Central Midwest Water Science Center

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Welcome to the Central Midwest Water Science Center’s (CMWSC) Website. We offer information on streamflow, water quality, water-use, and groundwater data for Illinois, Iowa, and Missouri. We conduct unbiased, scientific hydrologic investigations & research projects to effectively manage CMWSC and our Nation's water resources through joint efforts with our partners.

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News

Date published: March 7, 2018

USGS Flood Experts Respond to High Water in Central, Northeastern U.S.

Crews from the U.S. Geological Survey have been in the field for weeks measuring flooding in the Midwest and in the Mississippi River watershed, and more recently flooding and storm tides on the Northern Atlantic coast, as higher temperatures, heavy rain, snowmelt and nor’easters affected numerous states. 

Date published: October 5, 2017

New Report on Channel Bed Erosion Helps Assess Bridge Stability in St. Louis

A new assessment of channel bed erosion near 13 highway bridges in the greater St. Louis, Missouri, area is now available in an online report from the U.S. Geological Survey, produced in cooperation with the Missouri Department of Transportation.

Date published: June 6, 2017

Red Dye Study Will Examine Water Flow through Auxiliary Lock 14 near the Quad Cities

U.S. Geological Survey scientists will inject a harmless, bright red fluorescent dye into the auxiliary lock at Locks and Dam 14 on the Mississippi River near Pleasant Valley, Iowa, Tuesday, June 13, 2017, weather permitting. If needed, a backup date is scheduled for June 27, 2017.  

Publications

Year Published: 2018

Distribution of mining-related trace elements in streambed and flood-plain sediment along the middle Big River and tributaries in the Southeast Missouri Barite District, 2012–15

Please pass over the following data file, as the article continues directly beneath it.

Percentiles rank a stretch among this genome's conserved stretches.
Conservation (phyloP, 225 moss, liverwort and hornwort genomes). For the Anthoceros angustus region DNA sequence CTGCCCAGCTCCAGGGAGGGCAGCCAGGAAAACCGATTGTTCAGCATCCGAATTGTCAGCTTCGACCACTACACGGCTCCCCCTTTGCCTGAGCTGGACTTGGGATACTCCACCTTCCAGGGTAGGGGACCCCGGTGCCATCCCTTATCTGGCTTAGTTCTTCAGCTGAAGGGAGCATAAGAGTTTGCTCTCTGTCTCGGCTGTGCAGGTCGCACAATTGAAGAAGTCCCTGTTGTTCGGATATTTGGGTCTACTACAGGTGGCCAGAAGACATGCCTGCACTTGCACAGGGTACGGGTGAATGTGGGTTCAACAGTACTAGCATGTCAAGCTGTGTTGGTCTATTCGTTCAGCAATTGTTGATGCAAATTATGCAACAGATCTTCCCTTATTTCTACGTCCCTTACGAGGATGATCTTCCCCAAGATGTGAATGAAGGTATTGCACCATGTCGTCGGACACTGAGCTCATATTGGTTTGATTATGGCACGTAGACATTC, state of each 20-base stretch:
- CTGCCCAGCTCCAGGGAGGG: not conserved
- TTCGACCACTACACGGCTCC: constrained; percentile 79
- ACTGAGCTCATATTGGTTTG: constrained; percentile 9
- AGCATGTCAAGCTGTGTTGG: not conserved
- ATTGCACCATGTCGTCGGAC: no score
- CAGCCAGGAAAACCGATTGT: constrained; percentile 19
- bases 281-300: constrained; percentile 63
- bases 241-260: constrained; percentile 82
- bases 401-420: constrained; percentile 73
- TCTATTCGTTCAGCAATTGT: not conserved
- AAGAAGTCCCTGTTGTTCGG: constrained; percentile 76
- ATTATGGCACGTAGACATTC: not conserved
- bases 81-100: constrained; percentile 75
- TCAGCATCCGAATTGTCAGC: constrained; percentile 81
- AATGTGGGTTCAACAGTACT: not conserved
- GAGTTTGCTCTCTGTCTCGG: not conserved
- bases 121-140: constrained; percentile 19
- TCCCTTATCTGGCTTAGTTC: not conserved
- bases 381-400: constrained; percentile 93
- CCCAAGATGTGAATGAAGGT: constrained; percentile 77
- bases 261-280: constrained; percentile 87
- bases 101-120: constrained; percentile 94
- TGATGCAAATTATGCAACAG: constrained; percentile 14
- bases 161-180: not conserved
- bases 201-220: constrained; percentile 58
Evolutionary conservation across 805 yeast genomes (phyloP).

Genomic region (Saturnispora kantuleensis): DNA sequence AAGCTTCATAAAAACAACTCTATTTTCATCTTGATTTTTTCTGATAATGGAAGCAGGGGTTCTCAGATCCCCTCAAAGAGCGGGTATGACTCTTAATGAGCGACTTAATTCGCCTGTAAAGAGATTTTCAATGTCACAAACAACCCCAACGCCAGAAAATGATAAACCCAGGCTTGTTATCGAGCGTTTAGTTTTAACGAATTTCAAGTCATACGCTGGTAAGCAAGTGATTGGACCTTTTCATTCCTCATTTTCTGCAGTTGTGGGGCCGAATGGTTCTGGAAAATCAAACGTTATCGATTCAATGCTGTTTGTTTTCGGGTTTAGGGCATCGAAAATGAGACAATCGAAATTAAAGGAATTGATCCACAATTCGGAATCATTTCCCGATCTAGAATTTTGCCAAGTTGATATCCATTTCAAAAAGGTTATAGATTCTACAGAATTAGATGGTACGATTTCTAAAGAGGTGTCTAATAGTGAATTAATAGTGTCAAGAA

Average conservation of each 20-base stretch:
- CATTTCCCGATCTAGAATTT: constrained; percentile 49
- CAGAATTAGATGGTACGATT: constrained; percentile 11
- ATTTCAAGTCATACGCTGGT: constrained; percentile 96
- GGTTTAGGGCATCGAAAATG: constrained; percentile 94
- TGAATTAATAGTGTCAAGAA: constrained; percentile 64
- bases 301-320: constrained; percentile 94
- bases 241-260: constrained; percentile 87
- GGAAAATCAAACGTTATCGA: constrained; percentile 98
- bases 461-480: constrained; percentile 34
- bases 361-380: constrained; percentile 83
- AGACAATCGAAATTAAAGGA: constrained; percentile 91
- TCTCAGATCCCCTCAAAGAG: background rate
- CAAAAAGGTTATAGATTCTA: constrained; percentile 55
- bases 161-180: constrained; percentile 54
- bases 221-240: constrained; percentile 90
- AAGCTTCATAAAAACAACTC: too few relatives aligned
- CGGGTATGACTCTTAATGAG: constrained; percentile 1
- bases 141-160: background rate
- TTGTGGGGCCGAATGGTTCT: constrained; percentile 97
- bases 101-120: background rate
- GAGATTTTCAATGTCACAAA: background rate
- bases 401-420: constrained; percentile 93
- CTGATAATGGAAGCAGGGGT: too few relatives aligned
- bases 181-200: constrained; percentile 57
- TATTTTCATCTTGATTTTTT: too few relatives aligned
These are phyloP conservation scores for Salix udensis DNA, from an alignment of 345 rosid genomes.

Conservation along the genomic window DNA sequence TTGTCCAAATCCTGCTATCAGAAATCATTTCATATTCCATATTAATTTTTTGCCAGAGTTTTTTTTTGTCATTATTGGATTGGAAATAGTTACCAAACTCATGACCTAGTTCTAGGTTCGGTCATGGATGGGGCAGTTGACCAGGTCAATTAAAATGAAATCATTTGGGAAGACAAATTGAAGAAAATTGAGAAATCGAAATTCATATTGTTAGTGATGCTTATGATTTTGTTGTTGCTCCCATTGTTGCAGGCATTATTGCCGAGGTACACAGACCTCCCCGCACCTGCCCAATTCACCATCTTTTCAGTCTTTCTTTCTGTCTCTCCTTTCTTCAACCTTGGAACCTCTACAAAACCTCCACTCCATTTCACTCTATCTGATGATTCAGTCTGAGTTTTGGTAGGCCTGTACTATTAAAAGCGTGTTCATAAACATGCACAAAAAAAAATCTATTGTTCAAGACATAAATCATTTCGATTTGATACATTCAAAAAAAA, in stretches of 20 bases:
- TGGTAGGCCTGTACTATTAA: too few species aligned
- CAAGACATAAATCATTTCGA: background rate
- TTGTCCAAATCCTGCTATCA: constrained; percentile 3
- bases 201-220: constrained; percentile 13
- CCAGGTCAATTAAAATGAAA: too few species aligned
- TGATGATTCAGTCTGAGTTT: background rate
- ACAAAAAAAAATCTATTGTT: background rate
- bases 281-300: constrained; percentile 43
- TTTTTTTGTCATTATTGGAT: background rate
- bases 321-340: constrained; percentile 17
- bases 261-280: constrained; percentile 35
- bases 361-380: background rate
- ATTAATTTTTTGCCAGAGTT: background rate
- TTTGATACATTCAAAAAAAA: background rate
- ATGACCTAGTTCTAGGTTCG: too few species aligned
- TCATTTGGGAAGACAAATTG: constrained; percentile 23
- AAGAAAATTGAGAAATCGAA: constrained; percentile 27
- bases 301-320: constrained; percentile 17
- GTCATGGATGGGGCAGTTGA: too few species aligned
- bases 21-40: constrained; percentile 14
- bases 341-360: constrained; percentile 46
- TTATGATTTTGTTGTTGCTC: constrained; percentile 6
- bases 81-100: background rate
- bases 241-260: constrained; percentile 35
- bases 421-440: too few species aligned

Lead mining first began in the Big River watershed during the 1700s. Lead was the primary metal mined throughout most of the 1700s and early 1800s and it continued to be mined until the mid-1900s. Barite mining began in the middle part of the watershed in the mid- to late 1800s. Although considerable attention has been given to concentrations of...

Smith, David C.; Schumacher, John G.
Smith, D.C., and Schumacher, J.G., 2018, Distribution of mining-related trace elements in streambed and flood-plain sediment along the middle Big River and tributaries in the Southeast Missouri Barite District, 2012–15: U.S. Geological Survey Scientific Investigations Report 2018–5103, 89 p., https://doi.org/10.3133/sir20185103.

Year Published: 2018

Assessment of water resources in areas that affect the habitat of the endangered Hine’s emerald dragonfly in the Lower Des Plaines River Valley, Illinois

Review of previous investigations indicates that potential decreases in groundwater recharge and increased groundwater extraction in the vicinity of the Lower Des Plaines River Valley in Will County, Illinois, may reduce the amount of groundwater flow in the Silurian aquifer in this area. Groundwater discharge from the Silurian aquifer to wetlands...

Kay, Robert T.; Gahala, Amy M.; Bailey, Clinton
Kay, R.T., Gahala, A.M., and Bailey, C., 2018, Assessment of water resources in areas that affect the habitat of the endangered Hine’s emerald dragonfly in the Lower Des Plaines River Valley, Illinois: U.S. Geological Survey Scientific Investigations Report 2018–5074, 104 p., https://doi.org/10.3133/sir20185074.

Year Published: 2018

Transport of nitrogen and phosphorus in the Cedar River Basin, Iowa and Minnesota, 2000–15

Nitrate concentrations in the Cedar River in Iowa and Minnesota have increased from an average of less than 1.0 milligram per liter in the early 1900s to more than 5.0 milligrams per liter in the 2000s and have resulted in periodic water-quality impairment of the river. Spatial differences and temporal changes in nitrogen and phosphorus transport...

Kalkhoff, Stephen J.
Kalkhoff, S.J., 2018, Transport of nitrogen and phosphorus in the Cedar River Basin, Iowa and Minnesota, 2000–15: U.S. Geological Survey Scientific Investigations Report 2018–5090, 44 p., https://doi.org/10.3133/sir20185090.